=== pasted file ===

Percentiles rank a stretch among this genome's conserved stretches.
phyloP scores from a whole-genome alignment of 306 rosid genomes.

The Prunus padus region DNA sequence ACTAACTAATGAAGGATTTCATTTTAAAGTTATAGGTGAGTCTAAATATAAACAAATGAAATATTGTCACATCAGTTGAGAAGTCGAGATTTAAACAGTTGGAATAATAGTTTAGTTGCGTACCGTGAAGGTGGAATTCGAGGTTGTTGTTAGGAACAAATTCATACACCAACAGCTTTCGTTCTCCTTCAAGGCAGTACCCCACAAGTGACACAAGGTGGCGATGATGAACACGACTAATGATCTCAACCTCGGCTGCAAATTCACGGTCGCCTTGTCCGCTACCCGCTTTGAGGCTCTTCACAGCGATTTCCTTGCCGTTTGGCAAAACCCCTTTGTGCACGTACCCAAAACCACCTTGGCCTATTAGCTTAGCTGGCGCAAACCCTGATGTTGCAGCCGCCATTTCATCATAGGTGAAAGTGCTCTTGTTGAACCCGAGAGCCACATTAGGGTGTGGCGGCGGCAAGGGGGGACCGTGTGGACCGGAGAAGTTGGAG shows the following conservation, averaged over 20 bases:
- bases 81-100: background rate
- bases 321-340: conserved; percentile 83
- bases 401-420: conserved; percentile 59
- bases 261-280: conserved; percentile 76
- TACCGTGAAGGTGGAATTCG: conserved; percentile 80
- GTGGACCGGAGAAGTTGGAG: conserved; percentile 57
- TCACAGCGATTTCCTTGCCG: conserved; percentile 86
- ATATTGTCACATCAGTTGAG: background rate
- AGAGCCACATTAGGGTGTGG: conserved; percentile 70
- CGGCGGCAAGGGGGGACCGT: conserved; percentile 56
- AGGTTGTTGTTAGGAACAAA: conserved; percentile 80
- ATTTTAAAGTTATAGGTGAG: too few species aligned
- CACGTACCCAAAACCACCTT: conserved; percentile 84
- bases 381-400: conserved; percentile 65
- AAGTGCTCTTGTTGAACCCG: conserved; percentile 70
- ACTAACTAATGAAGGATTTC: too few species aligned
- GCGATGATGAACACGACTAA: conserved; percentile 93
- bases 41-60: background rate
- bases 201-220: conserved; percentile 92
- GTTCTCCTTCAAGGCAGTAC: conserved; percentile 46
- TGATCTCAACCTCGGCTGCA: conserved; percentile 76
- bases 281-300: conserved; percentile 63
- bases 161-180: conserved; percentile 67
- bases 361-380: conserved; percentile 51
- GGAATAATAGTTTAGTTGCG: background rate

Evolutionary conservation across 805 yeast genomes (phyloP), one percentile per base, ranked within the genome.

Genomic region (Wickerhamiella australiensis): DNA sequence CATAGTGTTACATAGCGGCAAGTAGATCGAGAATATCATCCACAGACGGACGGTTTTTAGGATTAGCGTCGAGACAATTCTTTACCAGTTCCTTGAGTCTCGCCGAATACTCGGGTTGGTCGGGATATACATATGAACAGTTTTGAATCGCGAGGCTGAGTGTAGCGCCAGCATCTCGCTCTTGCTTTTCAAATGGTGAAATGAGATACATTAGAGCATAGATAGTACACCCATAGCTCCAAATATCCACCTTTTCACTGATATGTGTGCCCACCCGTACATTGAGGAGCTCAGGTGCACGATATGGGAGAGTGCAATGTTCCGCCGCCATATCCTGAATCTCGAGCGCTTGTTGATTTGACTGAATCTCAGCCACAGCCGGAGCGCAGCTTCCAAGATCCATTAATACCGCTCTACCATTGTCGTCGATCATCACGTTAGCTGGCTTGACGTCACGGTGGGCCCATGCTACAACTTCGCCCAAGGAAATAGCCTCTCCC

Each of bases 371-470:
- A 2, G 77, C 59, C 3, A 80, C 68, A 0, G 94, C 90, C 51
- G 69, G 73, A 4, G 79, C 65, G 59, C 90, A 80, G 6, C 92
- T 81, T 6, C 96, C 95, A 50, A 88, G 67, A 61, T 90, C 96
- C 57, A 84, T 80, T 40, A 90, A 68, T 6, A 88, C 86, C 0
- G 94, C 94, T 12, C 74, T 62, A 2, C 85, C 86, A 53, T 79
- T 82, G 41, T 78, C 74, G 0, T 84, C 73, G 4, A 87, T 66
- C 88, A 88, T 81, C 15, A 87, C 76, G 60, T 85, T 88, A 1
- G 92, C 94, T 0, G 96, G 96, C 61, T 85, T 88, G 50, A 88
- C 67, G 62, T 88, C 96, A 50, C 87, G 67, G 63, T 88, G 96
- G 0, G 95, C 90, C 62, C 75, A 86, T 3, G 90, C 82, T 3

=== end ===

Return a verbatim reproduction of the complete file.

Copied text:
Percentiles rank a stretch among this genome's conserved stretches.
phyloP scores from a whole-genome alignment of 306 rosid genomes.

The Prunus padus region DNA sequence ACTAACTAATGAAGGATTTCATTTTAAAGTTATAGGTGAGTCTAAATATAAACAAATGAAATATTGTCACATCAGTTGAGAAGTCGAGATTTAAACAGTTGGAATAATAGTTTAGTTGCGTACCGTGAAGGTGGAATTCGAGGTTGTTGTTAGGAACAAATTCATACACCAACAGCTTTCGTTCTCCTTCAAGGCAGTACCCCACAAGTGACACAAGGTGGCGATGATGAACACGACTAATGATCTCAACCTCGGCTGCAAATTCACGGTCGCCTTGTCCGCTACCCGCTTTGAGGCTCTTCACAGCGATTTCCTTGCCGTTTGGCAAAACCCCTTTGTGCACGTACCCAAAACCACCTTGGCCTATTAGCTTAGCTGGCGCAAACCCTGATGTTGCAGCCGCCATTTCATCATAGGTGAAAGTGCTCTTGTTGAACCCGAGAGCCACATTAGGGTGTGGCGGCGGCAAGGGGGGACCGTGTGGACCGGAGAAGTTGGAG shows the following conservation, averaged over 20 bases:
- bases 81-100: background rate
- bases 321-340: conserved; percentile 83
- bases 401-420: conserved; percentile 59
- bases 261-280: conserved; percentile 76
- TACCGTGAAGGTGGAATTCG: conserved; percentile 80
- GTGGACCGGAGAAGTTGGAG: conserved; percentile 57
- TCACAGCGATTTCCTTGCCG: conserved; percentile 86
- ATATTGTCACATCAGTTGAG: background rate
- AGAGCCACATTAGGGTGTGG: conserved; percentile 70
- CGGCGGCAAGGGGGGACCGT: conserved; percentile 56
- AGGTTGTTGTTAGGAACAAA: conserved; percentile 80
- ATTTTAAAGTTATAGGTGAG: too few species aligned
- CACGTACCCAAAACCACCTT: conserved; percentile 84
- bases 381-400: conserved; percentile 65
- AAGTGCTCTTGTTGAACCCG: conserved; percentile 70
- ACTAACTAATGAAGGATTTC: too few species aligned
- GCGATGATGAACACGACTAA: conserved; percentile 93
- bases 41-60: background rate
- bases 201-220: conserved; percentile 92
- GTTCTCCTTCAAGGCAGTAC: conserved; percentile 46
- TGATCTCAACCTCGGCTGCA: conserved; percentile 76
- bases 281-300: conserved; percentile 63
- bases 161-180: conserved; percentile 67
- bases 361-380: conserved; percentile 51
- GGAATAATAGTTTAGTTGCG: background rate

Evolutionary conservation across 805 yeast genomes (phyloP), one percentile per base, ranked within the genome.

Genomic region (Wickerhamiella australiensis): DNA sequence CATAGTGTTACATAGCGGCAAGTAGATCGAGAATATCATCCACAGACGGACGGTTTTTAGGATTAGCGTCGAGACAATTCTTTACCAGTTCCTTGAGTCTCGCCGAATACTCGGGTTGGTCGGGATATACATATGAACAGTTTTGAATCGCGAGGCTGAGTGTAGCGCCAGCATCTCGCTCTTGCTTTTCAAATGGTGAAATGAGATACATTAGAGCATAGATAGTACACCCATAGCTCCAAATATCCACCTTTTCACTGATATGTGTGCCCACCCGTACATTGAGGAGCTCAGGTGCACGATATGGGAGAGTGCAATGTTCCGCCGCCATATCCTGAATCTCGAGCGCTTGTTGATTTGACTGAATCTCAGCCACAGCCGGAGCGCAGCTTCCAAGATCCATTAATACCGCTCTACCATTGTCGTCGATCATCACGTTAGCTGGCTTGACGTCACGGTGGGCCCATGCTACAACTTCGCCCAAGGAAATAGCCTCTCCC

Each of bases 371-470:
- A 2, G 77, C 59, C 3, A 80, C 68, A 0, G 94, C 90, C 51
- G 69, G 73, A 4, G 79, C 65, G 59, C 90, A 80, G 6, C 92
- T 81, T 6, C 96, C 95, A 50, A 88, G 67, A 61, T 90, C 96
- C 57, A 84, T 80, T 40, A 90, A 68, T 6, A 88, C 86, C 0
- G 94, C 94, T 12, C 74, T 62, A 2, C 85, C 86, A 53, T 79
- T 82, G 41, T 78, C 74, G 0, T 84, C 73, G 4, A 87, T 66
- C 88, A 88, T 81, C 15, A 87, C 76, G 60, T 85, T 88, A 1
- G 92, C 94, T 0, G 96, G 96, C 61, T 85, T 88, G 50, A 88
- C 67, G 62, T 88, C 96, A 50, C 87, G 67, G 63, T 88, G 96
- G 0, G 95, C 90, C 62, C 75, A 86, T 3, G 90, C 82, T 3